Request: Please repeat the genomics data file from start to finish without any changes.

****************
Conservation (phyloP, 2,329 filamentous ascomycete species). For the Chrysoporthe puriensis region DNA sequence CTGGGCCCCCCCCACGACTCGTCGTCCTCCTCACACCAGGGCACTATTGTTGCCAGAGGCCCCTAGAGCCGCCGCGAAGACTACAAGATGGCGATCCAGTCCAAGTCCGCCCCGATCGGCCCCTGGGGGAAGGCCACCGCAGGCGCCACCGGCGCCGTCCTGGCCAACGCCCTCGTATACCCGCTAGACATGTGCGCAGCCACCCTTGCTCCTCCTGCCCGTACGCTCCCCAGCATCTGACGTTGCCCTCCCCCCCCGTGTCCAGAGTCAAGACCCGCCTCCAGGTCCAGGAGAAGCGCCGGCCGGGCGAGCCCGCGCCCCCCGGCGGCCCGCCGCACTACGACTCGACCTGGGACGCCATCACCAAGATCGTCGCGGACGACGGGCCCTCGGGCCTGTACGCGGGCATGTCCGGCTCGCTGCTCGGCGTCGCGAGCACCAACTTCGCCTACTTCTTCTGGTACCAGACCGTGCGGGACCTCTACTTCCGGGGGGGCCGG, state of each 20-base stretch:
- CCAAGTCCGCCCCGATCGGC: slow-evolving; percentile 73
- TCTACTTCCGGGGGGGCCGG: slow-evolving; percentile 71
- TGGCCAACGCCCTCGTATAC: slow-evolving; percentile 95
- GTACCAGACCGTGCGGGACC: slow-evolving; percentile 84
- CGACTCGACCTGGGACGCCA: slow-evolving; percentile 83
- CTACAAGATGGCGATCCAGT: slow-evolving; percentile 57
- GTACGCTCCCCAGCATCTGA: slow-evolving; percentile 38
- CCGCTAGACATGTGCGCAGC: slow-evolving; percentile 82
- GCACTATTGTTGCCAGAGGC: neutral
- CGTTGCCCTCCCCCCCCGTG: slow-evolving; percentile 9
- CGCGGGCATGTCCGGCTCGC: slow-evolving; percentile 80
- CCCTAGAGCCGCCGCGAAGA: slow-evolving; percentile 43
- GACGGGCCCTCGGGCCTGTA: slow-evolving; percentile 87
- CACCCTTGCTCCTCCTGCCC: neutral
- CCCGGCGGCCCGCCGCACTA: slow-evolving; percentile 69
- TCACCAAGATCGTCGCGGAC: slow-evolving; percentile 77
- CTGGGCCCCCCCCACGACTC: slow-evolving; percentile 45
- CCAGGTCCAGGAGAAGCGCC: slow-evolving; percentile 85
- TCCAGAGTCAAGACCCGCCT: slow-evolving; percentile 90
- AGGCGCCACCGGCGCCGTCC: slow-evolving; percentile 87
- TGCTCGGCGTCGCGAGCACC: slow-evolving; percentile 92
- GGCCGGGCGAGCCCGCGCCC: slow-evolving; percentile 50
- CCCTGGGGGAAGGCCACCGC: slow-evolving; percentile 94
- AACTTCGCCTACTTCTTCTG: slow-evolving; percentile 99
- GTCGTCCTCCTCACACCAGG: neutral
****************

Conservation (phyloP, 2,329 filamentous ascomycete species). For the Chrysoporthe puriensis region DNA sequence CTGGGCCCCCCCCACGACTCGTCGTCCTCCTCACACCAGGGCACTATTGTTGCCAGAGGCCCCTAGAGCCGCCGCGAAGACTACAAGATGGCGATCCAGTCCAAGTCCGCCCCGATCGGCCCCTGGGGGAAGGCCACCGCAGGCGCCACCGGCGCCGTCCTGGCCAACGCCCTCGTATACCCGCTAGACATGTGCGCAGCCACCCTTGCTCCTCCTGCCCGTACGCTCCCCAGCATCTGACGTTGCCCTCCCCCCCCGTGTCCAGAGTCAAGACCCGCCTCCAGGTCCAGGAGAAGCGCCGGCCGGGCGAGCCCGCGCCCCCCGGCGGCCCGCCGCACTACGACTCGACCTGGGACGCCATCACCAAGATCGTCGCGGACGACGGGCCCTCGGGCCTGTACGCGGGCATGTCCGGCTCGCTGCTCGGCGTCGCGAGCACCAACTTCGCCTACTTCTTCTGGTACCAGACCGTGCGGGACCTCTACTTCCGGGGGGGCCGG, state of each 20-base stretch:
- CCAAGTCCGCCCCGATCGGC: slow-evolving; percentile 73
- TCTACTTCCGGGGGGGCCGG: slow-evolving; percentile 71
- TGGCCAACGCCCTCGTATAC: slow-evolving; percentile 95
- GTACCAGACCGTGCGGGACC: slow-evolving; percentile 84
- CGACTCGACCTGGGACGCCA: slow-evolving; percentile 83
- CTACAAGATGGCGATCCAGT: slow-evolving; percentile 57
- GTACGCTCCCCAGCATCTGA: slow-evolving; percentile 38
- CCGCTAGACATGTGCGCAGC: slow-evolving; percentile 82
- GCACTATTGTTGCCAGAGGC: neutral
- CGTTGCCCTCCCCCCCCGTG: slow-evolving; percentile 9
- CGCGGGCATGTCCGGCTCGC: slow-evolving; percentile 80
- CCCTAGAGCCGCCGCGAAGA: slow-evolving; percentile 43
- GACGGGCCCTCGGGCCTGTA: slow-evolving; percentile 87
- CACCCTTGCTCCTCCTGCCC: neutral
- CCCGGCGGCCCGCCGCACTA: slow-evolving; percentile 69
- TCACCAAGATCGTCGCGGAC: slow-evolving; percentile 77
- CTGGGCCCCCCCCACGACTC: slow-evolving; percentile 45
- CCAGGTCCAGGAGAAGCGCC: slow-evolving; percentile 85
- TCCAGAGTCAAGACCCGCCT: slow-evolving; percentile 90
- AGGCGCCACCGGCGCCGTCC: slow-evolving; percentile 87
- TGCTCGGCGTCGCGAGCACC: slow-evolving; percentile 92
- GGCCGGGCGAGCCCGCGCCC: slow-evolving; percentile 50
- CCCTGGGGGAAGGCCACCGC: slow-evolving; percentile 94
- AACTTCGCCTACTTCTTCTG: slow-evolving; percentile 99
- GTCGTCCTCCTCACACCAGG: neutral